Silicon Valley Bank: Does its Collapse lead to a broader Banking Crisis?

Times 2008 and Lehman Brothers, the bankruptcy of Silicon Valley Bank reminded. SVB is a regional bank and the 16th largest bank in the US. It was one of the main lenders to start-up ventures. However, a series of mistakes led the California Department of Financial Protection and Innovation to lock it down.

The reason the bank has gotten to this point is that it surprised the market by announcing a $2.25 billion new share issue to shore up its capital. At the same time, however, its parent company, SVB Financial Group, had sold $21 billion worth of securities – recording a loss of $1.8 billion – to cover its position against its depositors, who proceeded with outflows.

Who is Silicon Valley Bank?

SVB was one of the main lenders to start-ups. But it was also a bank with a big name in Silicon Valley. Until its collapse, it was the only listed company with a direct connection to Silicon Valley and startups.

According to information gleaned from the bank’s website, its clients were half of Venture Capital’s startups. Pinterest, Shopify, CrowdStrike Holdings are just some of the high-profile names of its clients.

As for its assets, they reached 209 billion. Dollars and its deposits amounted to 175.4 billion. Dollars. On the other hand, after what happened this week, nobody knows the value of the bank.

Despite the CEO’s appeals to avoid a bank run and the assurance that after the capital increase they would not risk losing their money, in the end not only were no funds found but many important investors including Peter Till’s Founders Fund and Union Square Ventures “panicked,” instructing portfolio companies to cut exposure and withdraw their cash. For the same reasons no buyout was possible, with the rapid outflow of deposits ultimately leading to the intervention of the federal authorities.

All these developments resulted in the bank being closed on Friday by order of the California Department of Financial Protection and Innovation and with the US Federal Deposit Insurance Corporation – hereinafter FDIC – taking over as administrator, in order to secure the deposits of its customers bank.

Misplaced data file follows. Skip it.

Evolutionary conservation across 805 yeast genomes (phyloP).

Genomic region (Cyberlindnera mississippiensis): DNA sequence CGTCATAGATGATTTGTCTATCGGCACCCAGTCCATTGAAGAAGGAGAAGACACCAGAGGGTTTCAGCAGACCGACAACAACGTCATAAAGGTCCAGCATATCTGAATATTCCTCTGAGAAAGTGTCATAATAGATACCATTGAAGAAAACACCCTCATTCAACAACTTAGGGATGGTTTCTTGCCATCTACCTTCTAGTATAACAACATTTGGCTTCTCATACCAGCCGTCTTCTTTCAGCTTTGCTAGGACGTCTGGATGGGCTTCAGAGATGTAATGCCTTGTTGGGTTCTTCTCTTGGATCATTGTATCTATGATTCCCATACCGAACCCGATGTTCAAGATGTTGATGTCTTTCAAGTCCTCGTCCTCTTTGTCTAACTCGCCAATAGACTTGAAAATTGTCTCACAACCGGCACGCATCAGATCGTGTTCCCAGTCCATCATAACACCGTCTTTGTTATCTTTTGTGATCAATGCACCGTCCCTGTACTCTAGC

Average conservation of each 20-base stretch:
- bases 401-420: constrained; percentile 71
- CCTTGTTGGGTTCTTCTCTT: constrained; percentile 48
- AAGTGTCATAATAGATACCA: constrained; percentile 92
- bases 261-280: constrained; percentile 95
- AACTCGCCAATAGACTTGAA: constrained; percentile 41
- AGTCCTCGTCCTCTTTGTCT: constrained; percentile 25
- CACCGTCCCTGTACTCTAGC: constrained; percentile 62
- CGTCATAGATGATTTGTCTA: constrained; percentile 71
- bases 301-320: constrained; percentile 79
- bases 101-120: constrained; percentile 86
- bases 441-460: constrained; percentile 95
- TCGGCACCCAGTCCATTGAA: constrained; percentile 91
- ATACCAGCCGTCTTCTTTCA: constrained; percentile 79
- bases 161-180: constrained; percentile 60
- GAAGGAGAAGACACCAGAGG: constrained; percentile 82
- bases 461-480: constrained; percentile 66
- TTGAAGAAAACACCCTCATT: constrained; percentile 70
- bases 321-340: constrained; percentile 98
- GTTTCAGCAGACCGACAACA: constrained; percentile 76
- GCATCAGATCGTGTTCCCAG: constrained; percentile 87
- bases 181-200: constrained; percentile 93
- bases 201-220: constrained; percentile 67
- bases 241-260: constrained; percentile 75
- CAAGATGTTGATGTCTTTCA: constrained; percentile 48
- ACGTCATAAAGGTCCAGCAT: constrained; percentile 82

The power of the bank

SVB was the 16th largest US bank with assets exceeding 200 billion as of December 31. It is also by far the largest bank failure since the 2008 global financial crisis.

A few days earlier, the head of the bank declared “proud, that we are the best financial partner in the most difficult times”. One day later the bank claimed the title “Bank of the Year” at a London gala. And just last Wednesday it was a well-capitalized financial institution, just looking to raise $2.25 billion from the markets.

The panic before the collapse

On Thursday alone (09/03) customers had tried to take $42bn from the bank which was ¼ of the bank’s total deposits – on Thursday alone. Deposit leakage had reached such a point that by Thursday afternoon the bank had a negative cash balance of almost 1 billion and could not meet the demands of the Fed.

Although the capital raising plans came as a surprise to investors, panic spread all too quickly. The problem started with the venture capital community – the sector that underpinned SVB’s rise and which the bank consistently served.

It was a massive outflow of deposits, sparked by VCs. “This will go down as one of the most characteristic cases of an industry cutting off its nose and ruining its face.